Today, the Global Health Summit Scientific Expert Panel, established by the G20 and European Commission, co-chaired by NAM president Victor J. Dzau, presented key recommendations and characteristics of effective systems for health threat prevention, preparedness, and response at the Global Health Summit to G20 members, heads of international and regional organizations, and representatives of global health bodies.

The Panel’s Report provided COVID-19-informed, evidence-based principles that aim to offer forward-looking structural changes to prepare and respond to future global health emergencies. Key areas of the Panel’s report address global equitable access to supplies, research, and innovation; integrated disease surveillance and data-sharing; sustainable health; and more. To achieve these principles, the Panel emphasized the importance of sourcing and allocating appropriate funding to protect the world’s collective health.

“In order to effectively address the current and future threats to our global health, we need scientifically-driven solutions, international cooperation, and structures and resources to ensure equitable access to vaccines, therapeutics, and other resources to combat pandemic diseases,” said Dzau.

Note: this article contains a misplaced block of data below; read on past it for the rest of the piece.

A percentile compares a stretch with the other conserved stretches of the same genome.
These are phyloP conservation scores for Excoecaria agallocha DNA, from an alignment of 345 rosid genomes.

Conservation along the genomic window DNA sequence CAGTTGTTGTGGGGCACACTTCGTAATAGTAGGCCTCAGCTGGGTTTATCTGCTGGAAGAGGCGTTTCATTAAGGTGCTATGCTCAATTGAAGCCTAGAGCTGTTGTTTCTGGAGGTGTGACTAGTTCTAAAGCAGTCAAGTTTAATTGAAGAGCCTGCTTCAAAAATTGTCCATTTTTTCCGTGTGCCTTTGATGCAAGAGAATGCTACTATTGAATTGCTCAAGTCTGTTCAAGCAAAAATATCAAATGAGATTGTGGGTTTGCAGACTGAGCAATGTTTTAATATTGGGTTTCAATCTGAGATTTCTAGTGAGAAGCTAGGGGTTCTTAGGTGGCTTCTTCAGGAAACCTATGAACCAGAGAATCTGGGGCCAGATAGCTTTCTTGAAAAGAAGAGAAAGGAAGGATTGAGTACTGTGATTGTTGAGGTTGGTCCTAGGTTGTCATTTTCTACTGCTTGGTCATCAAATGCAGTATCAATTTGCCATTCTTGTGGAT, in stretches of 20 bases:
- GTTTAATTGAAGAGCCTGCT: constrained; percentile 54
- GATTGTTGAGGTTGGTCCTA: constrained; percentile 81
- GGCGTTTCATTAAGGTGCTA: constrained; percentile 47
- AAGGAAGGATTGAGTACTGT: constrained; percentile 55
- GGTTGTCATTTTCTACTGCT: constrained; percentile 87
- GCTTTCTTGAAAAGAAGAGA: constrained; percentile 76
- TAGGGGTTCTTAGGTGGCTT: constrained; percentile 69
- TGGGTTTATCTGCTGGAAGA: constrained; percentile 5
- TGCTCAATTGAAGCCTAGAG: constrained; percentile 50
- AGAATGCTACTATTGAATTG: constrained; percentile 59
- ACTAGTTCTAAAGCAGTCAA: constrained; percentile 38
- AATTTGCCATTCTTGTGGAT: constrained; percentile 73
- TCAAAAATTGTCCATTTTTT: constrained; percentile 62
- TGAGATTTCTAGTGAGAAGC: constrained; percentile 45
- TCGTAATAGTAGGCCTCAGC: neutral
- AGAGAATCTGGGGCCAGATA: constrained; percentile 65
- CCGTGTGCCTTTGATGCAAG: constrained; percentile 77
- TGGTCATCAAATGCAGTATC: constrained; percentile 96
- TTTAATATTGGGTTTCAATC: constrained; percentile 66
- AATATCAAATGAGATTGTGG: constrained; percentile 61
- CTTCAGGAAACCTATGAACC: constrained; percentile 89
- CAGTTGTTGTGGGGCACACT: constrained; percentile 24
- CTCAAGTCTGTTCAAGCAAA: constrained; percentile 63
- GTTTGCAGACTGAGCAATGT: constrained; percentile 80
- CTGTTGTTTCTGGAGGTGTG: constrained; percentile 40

The Panel identified ten evidence-based areas in need of urgent action:

  • End the acute stage of the pandemic and leave no one behind: Ensure equitable access to medical tools to fight COVID-19;
  • Invest in scientific research & development before, during, and in between health crises;
  • Actively and genuinely involve research groups in low- and middle-income countries;
  • Strengthen integrated disease surveillance, data collection, analysis, and sharing at all levels;
  • Strengthen and protect science advice;
  • Be ready for the next health crisis: Invest in standing systems and workforce for preparedness and response;
  • Strengthen regional manufacturing capacities and hubs;
  • Empower and earn the trust of people;
  • Collaborate & coordinate at all levels: Strengthen relevant governance structures and leadership, and ensure adequate financing; and
  • Address the problem at the root: Reduce risks through more sustainable ways of living

Findings presented at the G20 Global Health Summit will help shape the creation of a “Rome Declaration:” a set of guiding principles for mid- to long-term structural change, which, along with joint global action, can address and prevent future global health crises.

The Panel, consisting of 27 eminent international scientists and experts,  was co-chaired by Professor Peter Piot, Special adviser to the President of the European Commission Ursula von der Leyen; Professor Silvio Brusaferro, President of the Italian National Institute of Health; Professor Victor Dzau, President of the United States National Academy of Medicine; Professor Yee-Sin Leo, Director of the National Centre for Infectious Diseases in Singapore; Professor John Nkengasong, Director of the Africa Centers for Disease Control and Prevention.

The complete list of Panel members is available here.

Read the Panel’s full report here.

Media inquiries: Dana Korsen (

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